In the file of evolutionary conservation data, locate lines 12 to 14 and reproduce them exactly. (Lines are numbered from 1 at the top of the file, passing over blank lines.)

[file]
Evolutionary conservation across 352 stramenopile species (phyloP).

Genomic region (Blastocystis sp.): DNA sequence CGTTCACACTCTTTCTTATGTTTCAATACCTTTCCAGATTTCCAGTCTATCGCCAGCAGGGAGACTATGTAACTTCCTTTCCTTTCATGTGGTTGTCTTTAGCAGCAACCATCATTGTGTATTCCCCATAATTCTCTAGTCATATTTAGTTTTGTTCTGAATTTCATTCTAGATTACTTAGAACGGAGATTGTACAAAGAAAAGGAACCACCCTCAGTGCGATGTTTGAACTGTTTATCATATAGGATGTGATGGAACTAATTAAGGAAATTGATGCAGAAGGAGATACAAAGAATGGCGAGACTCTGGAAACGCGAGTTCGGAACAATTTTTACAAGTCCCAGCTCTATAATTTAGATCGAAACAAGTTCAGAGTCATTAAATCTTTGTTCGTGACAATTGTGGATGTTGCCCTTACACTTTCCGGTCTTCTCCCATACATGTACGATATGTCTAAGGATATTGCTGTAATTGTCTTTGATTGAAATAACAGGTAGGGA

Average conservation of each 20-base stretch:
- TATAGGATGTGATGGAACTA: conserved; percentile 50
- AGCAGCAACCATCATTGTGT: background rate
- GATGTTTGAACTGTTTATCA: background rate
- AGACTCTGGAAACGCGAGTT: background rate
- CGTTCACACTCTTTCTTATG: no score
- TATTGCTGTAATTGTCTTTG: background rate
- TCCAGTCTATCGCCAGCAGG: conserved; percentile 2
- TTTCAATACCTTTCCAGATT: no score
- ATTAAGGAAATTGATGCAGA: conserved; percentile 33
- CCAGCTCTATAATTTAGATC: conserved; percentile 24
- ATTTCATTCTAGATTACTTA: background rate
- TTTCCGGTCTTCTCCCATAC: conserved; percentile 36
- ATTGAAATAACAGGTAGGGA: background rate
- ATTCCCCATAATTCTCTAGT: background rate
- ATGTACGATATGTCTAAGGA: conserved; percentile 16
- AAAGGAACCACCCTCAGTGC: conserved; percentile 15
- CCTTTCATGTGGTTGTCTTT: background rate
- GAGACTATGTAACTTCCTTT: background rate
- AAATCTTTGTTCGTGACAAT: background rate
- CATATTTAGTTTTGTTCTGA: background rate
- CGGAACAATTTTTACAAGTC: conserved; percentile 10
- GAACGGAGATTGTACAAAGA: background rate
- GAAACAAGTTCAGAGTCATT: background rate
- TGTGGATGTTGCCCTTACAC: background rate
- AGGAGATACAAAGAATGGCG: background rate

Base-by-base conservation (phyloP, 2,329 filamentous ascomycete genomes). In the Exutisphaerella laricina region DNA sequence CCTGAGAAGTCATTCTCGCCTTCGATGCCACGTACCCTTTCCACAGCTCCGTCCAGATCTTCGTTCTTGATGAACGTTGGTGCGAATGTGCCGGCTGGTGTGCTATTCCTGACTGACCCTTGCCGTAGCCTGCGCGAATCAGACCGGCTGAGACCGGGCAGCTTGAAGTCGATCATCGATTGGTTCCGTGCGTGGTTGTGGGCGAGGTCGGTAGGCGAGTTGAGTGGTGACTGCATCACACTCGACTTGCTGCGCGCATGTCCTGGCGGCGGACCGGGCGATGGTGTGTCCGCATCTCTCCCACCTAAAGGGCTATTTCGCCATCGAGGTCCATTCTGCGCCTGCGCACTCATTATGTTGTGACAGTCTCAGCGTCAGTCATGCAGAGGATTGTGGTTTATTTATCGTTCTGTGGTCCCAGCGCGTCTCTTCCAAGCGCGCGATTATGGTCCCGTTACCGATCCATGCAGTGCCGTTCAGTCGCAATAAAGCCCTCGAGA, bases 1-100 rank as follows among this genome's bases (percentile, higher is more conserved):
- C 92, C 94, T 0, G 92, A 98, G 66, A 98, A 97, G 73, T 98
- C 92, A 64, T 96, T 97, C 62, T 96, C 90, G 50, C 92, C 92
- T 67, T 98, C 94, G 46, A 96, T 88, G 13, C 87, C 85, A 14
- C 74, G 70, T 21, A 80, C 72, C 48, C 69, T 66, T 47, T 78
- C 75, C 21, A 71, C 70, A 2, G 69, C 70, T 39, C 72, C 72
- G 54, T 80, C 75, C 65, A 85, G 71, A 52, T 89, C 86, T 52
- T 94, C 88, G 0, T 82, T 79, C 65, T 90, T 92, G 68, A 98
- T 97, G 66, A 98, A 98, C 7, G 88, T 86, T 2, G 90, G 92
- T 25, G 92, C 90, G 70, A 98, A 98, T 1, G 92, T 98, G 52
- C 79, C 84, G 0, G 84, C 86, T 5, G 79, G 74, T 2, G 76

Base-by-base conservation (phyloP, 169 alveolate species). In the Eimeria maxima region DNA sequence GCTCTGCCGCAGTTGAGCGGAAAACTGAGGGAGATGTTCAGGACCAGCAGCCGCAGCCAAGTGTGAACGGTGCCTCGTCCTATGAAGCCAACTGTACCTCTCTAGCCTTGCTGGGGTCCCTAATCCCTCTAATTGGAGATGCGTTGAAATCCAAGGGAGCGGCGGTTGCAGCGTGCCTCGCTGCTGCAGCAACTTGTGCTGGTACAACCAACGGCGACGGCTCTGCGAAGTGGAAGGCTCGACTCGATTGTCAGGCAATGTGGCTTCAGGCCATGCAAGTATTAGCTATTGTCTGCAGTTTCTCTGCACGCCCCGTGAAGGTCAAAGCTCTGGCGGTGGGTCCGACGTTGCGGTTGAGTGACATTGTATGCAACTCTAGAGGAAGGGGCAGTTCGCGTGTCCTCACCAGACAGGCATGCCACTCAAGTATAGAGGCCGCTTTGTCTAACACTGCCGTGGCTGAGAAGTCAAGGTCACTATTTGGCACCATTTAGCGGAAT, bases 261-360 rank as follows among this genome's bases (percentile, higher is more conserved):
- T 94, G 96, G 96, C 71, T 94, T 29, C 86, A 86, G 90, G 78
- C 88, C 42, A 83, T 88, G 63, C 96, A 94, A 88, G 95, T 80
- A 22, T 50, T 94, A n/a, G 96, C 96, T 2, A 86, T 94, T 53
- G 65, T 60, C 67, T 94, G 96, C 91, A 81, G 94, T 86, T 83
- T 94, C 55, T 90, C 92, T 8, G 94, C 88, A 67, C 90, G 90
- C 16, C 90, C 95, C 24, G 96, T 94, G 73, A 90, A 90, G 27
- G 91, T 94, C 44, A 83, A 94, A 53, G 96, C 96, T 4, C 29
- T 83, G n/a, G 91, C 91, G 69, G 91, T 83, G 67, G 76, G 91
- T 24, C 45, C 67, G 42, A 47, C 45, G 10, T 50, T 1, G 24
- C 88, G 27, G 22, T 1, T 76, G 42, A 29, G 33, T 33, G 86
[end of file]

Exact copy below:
- ATTAAGGAAATTGATGCAGA: conserved; percentile 33
- CCAGCTCTATAATTTAGATC: conserved; percentile 24
- ATTTCATTCTAGATTACTTA: background rate